I started to write something on Saturday, my birthday. Out-of-town guests arrived earlier than anticipated so I set it aside. Distractions of a football nature took over on Sunday, Monday went missing, and yesterday became yesterday. So here I am, four days later, beginning again. We do a lot of that, don’t we? Starting over, beginning again. Well, I do. And I know what I might’ve written then, won’t be what I write today – even if I include the opening paragraphs here:
On my fourth birthday, I wore my Davy Crockett T-shirt. I was King of the Wild Frontier and mom made me a cake shaped like an old train. Five years later I had a costume pirate party, and mom made a pirate ship cake. Clearly my imagination took me on adventures to far-flung places from a very young age.
When I was eleven I wrote and performed a school play about Roland, a medieval pageboy who saved the castle from marauding invaders. During summer vacation, by day I’d mow the lawn dreaming I was Huckleberry Finn on a river raft. And when the stars came out at night I’d take a spaceship to Mars with Ray Bradbury.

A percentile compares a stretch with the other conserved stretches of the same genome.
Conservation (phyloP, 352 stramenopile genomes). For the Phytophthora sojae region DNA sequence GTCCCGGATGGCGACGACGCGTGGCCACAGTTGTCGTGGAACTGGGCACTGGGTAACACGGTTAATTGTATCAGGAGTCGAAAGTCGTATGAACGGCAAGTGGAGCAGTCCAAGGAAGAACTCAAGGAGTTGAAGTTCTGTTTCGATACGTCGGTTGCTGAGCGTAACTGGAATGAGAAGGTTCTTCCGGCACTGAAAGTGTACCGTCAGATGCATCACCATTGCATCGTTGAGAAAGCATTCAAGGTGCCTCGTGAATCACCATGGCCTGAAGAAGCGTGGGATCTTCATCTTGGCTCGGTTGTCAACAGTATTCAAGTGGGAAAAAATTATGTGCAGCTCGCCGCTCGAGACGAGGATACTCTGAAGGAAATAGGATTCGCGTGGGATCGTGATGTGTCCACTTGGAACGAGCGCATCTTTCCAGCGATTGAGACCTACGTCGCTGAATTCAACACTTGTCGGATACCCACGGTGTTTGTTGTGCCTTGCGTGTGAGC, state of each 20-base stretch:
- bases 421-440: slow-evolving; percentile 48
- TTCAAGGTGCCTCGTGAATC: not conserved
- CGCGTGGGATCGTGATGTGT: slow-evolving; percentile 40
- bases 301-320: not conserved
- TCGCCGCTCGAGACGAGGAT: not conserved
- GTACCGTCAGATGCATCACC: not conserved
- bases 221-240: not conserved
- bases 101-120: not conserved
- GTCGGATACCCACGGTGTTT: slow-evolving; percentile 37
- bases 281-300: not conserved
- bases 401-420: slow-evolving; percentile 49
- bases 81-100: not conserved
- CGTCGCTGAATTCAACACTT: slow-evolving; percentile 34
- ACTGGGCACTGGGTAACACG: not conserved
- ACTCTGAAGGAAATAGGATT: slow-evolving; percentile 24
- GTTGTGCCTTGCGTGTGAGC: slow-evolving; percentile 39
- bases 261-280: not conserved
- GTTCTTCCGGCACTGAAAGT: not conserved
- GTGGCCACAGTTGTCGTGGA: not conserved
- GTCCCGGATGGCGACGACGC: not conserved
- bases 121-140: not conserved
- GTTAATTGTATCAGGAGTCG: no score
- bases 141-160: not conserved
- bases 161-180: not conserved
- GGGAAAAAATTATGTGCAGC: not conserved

Cricket’s chirp, small birds flit back and forth to the feeder in my parent’s back garden. My brothers and sister took the kids to the drive-in to see How to Tame a Dragon II and Maleficent. A temporary peace has settled on this early summer evening. Soon the fireflies will join me as I sit at the picnic table on the carport, thinking about the past week. My debut novel Calvin’s Head comes out exactly three months from today and everything is beginning to click into place.
“What do you write?”
A simple question, and the first most people ask when you tell them you’re a writer. Crime fiction, I say. But they usually want to know more. That’s where it can get tricky. From the start, I called my first book a psychological thriller. It’s how I pitched it to agents a couple years ago. After hearing the plot, one asked me, “Are the main characters gay?” “All of them except the dog,” I said. Her quick forced smile told me she was neither amused nor interested. I moved on.
Should I have said upfront it was a gay thriller? Was the gay aspect a reason another agent expressed concern about “our ability to sell this work”? As I thought about it, gay protagonists did seem a rarity in current mainstream crime fiction. In Jonathan Kellerman’s popular Alex Delaware series, the gay cop is almost a sidekick. What about other genres? And next I’m shifting gears with a ghost story, but the same main character. Switching genres within a series and a gay hero? Was I insane?